The geocomposite capillary barrier drain (GCBD) is a method to suck water out of soil—that is, provide drainage while the soil is unsaturated. When placed between a base and subgrade, it can drain the unsaturated base and reduce its water content as well as prevent water from reaching the subgrade. In contrast to the GCBD, conventional drainage is designed for saturated flow, even though the positive pore water pressures required for saturated flow reduce strength and lead to pavement rutting, heaving, and failure. The GCBD comprises three layers that are, from top to bottom: a transport layer (a specially designed geotextile), a capillary barrier (a geonet), and a separator (geotextile). The principal function of the GCBD is illustrated in Figure 1. Water infiltrating through the base is prevented from moving into the underlying subgrade by the capillary barrier formed by the geonet. The transport layer (a special geotextile) becomes increasingly hydraulically conductive as it wets. If the GCBD is placed to dip from horizontal, water will drain along the slope in the transport layer. If the transport layer does not become saturated, no water will break through into the capillary barrier. The bottom separator protects the geonet from becoming filled with subgrade soil. The GCBD also cuts off capillary rise of water in the underlying soil, and if the overlying base and transport layer become saturated due to an extraordinary infiltration event, it provides saturated drainage in the geonet.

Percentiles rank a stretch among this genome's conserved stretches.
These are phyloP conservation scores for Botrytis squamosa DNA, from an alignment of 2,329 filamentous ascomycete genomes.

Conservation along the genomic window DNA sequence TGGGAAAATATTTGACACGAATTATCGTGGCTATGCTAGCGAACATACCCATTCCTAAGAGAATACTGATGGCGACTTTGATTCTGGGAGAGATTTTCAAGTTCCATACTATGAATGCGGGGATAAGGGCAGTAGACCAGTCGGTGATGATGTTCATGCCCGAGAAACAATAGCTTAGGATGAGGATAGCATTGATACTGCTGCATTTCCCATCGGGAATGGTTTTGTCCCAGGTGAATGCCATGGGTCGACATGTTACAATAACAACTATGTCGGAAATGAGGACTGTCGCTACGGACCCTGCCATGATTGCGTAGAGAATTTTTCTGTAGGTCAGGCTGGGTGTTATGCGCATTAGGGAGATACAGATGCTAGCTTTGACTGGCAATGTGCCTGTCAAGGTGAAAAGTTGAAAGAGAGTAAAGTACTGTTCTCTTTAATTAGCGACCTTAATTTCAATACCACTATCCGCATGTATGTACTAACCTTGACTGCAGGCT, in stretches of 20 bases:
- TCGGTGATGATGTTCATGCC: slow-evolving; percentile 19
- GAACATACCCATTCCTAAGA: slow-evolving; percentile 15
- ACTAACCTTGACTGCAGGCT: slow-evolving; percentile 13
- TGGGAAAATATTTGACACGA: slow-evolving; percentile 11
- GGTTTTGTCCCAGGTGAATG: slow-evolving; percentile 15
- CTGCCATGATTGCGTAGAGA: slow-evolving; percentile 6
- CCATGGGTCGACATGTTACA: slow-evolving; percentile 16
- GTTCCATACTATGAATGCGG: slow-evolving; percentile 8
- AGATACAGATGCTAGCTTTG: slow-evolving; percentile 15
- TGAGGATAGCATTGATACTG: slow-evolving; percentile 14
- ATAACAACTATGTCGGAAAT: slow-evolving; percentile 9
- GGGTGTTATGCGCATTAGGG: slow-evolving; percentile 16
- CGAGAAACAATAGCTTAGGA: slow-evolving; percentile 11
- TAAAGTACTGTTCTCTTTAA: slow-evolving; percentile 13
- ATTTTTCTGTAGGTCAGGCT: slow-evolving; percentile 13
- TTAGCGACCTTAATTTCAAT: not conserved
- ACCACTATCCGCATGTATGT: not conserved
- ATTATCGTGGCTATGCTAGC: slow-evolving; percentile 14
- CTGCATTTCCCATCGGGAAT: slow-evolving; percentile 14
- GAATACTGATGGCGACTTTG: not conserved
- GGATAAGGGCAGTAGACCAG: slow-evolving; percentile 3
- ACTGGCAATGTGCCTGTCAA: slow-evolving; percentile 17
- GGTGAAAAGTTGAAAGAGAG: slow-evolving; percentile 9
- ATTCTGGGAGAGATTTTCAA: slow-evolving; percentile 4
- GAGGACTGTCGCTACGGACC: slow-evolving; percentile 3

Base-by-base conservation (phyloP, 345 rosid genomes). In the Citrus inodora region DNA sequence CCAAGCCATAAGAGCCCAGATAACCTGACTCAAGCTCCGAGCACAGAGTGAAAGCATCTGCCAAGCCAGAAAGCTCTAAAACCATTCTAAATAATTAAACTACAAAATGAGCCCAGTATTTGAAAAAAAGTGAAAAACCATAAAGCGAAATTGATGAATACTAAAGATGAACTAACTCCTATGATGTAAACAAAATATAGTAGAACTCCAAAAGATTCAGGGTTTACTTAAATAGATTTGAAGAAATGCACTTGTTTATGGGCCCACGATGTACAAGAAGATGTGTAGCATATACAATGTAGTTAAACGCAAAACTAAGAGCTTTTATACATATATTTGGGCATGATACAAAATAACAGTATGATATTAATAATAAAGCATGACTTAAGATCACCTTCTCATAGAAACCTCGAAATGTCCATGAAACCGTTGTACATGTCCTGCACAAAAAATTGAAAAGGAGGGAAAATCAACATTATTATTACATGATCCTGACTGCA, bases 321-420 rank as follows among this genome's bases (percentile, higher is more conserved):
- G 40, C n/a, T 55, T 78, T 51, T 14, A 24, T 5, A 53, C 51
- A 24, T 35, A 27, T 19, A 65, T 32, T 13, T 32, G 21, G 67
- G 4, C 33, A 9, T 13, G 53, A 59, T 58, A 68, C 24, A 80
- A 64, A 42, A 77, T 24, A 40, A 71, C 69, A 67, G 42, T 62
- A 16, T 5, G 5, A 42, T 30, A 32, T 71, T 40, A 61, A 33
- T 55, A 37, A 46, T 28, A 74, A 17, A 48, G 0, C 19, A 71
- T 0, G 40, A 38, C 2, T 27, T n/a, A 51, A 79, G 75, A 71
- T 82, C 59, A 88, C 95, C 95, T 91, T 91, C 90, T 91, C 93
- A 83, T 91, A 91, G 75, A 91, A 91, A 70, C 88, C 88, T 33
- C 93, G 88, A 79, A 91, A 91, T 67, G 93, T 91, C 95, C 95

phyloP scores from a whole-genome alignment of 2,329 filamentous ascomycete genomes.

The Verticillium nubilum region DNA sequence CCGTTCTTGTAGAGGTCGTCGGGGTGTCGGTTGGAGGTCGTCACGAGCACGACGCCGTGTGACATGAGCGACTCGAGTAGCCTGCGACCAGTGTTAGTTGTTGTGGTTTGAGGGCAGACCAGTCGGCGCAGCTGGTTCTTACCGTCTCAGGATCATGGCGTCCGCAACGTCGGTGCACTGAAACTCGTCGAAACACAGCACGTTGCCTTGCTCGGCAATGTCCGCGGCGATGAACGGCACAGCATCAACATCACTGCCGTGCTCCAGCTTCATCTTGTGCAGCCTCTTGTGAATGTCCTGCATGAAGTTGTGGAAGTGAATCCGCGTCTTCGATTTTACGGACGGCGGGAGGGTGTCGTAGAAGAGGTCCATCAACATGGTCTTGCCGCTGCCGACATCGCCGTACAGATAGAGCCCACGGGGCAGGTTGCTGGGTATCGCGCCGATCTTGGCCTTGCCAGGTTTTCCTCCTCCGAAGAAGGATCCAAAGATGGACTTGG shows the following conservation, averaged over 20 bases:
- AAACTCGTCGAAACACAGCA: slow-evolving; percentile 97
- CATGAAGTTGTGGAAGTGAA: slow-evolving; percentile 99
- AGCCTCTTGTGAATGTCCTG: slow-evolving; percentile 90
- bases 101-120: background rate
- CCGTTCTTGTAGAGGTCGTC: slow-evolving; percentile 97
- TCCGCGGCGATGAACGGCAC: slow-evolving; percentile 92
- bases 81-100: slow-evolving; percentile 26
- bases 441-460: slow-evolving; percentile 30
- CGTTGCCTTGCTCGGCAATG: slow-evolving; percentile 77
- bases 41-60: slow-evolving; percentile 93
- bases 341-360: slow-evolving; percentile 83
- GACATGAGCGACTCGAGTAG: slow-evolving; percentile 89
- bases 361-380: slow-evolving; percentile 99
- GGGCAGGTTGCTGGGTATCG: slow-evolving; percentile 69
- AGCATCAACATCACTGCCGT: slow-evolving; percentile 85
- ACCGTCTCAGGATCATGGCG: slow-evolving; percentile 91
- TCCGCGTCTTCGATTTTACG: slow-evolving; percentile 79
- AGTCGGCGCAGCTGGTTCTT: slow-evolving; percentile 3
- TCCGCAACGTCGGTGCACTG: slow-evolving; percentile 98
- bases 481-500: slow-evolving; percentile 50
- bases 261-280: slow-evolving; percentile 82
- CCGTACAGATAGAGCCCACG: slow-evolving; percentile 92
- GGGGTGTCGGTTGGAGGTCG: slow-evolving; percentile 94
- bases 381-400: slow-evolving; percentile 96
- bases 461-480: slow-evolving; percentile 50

The final report is available from the National Technical Information Service (NTIS # PB2009-113226).
The final report for this IDEA project can be found at: